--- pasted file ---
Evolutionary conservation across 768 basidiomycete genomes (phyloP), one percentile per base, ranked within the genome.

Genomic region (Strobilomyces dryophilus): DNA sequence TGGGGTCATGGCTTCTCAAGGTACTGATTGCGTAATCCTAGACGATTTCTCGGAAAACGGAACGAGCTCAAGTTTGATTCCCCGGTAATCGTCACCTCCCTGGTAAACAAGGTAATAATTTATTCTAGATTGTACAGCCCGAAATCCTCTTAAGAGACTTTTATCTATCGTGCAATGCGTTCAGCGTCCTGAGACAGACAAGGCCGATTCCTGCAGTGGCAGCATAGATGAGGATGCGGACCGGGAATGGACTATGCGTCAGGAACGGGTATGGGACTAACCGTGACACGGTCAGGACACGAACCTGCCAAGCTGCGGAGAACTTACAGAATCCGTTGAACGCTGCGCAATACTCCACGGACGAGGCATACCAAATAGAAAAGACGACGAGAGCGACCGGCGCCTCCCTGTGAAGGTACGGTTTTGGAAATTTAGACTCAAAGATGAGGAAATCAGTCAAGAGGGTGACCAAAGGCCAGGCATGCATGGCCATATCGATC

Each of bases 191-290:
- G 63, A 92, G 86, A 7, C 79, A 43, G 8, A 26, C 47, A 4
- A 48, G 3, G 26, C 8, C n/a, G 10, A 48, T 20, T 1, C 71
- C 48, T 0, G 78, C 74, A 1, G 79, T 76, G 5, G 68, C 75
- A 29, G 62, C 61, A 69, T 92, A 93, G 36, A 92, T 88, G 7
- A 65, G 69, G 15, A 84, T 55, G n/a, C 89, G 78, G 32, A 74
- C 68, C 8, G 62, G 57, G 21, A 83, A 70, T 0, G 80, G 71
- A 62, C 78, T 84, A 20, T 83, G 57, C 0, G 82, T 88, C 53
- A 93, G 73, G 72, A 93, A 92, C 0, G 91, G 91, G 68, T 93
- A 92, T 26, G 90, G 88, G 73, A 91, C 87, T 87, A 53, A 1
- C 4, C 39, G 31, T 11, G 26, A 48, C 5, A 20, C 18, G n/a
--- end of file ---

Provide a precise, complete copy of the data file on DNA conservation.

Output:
Evolutionary conservation across 768 basidiomycete genomes (phyloP), one percentile per base, ranked within the genome.

Genomic region (Strobilomyces dryophilus): DNA sequence TGGGGTCATGGCTTCTCAAGGTACTGATTGCGTAATCCTAGACGATTTCTCGGAAAACGGAACGAGCTCAAGTTTGATTCCCCGGTAATCGTCACCTCCCTGGTAAACAAGGTAATAATTTATTCTAGATTGTACAGCCCGAAATCCTCTTAAGAGACTTTTATCTATCGTGCAATGCGTTCAGCGTCCTGAGACAGACAAGGCCGATTCCTGCAGTGGCAGCATAGATGAGGATGCGGACCGGGAATGGACTATGCGTCAGGAACGGGTATGGGACTAACCGTGACACGGTCAGGACACGAACCTGCCAAGCTGCGGAGAACTTACAGAATCCGTTGAACGCTGCGCAATACTCCACGGACGAGGCATACCAAATAGAAAAGACGACGAGAGCGACCGGCGCCTCCCTGTGAAGGTACGGTTTTGGAAATTTAGACTCAAAGATGAGGAAATCAGTCAAGAGGGTGACCAAAGGCCAGGCATGCATGGCCATATCGATC

Each of bases 191-290:
- G 63, A 92, G 86, A 7, C 79, A 43, G 8, A 26, C 47, A 4
- A 48, G 3, G 26, C 8, C n/a, G 10, A 48, T 20, T 1, C 71
- C 48, T 0, G 78, C 74, A 1, G 79, T 76, G 5, G 68, C 75
- A 29, G 62, C 61, A 69, T 92, A 93, G 36, A 92, T 88, G 7
- A 65, G 69, G 15, A 84, T 55, G n/a, C 89, G 78, G 32, A 74
- C 68, C 8, G 62, G 57, G 21, A 83, A 70, T 0, G 80, G 71
- A 62, C 78, T 84, A 20, T 83, G 57, C 0, G 82, T 88, C 53
- A 93, G 73, G 72, A 93, A 92, C 0, G 91, G 91, G 68, T 93
- A 92, T 26, G 90, G 88, G 73, A 91, C 87, T 87, A 53, A 1
- C 4, C 39, G 31, T 11, G 26, A 48, C 5, A 20, C 18, G n/a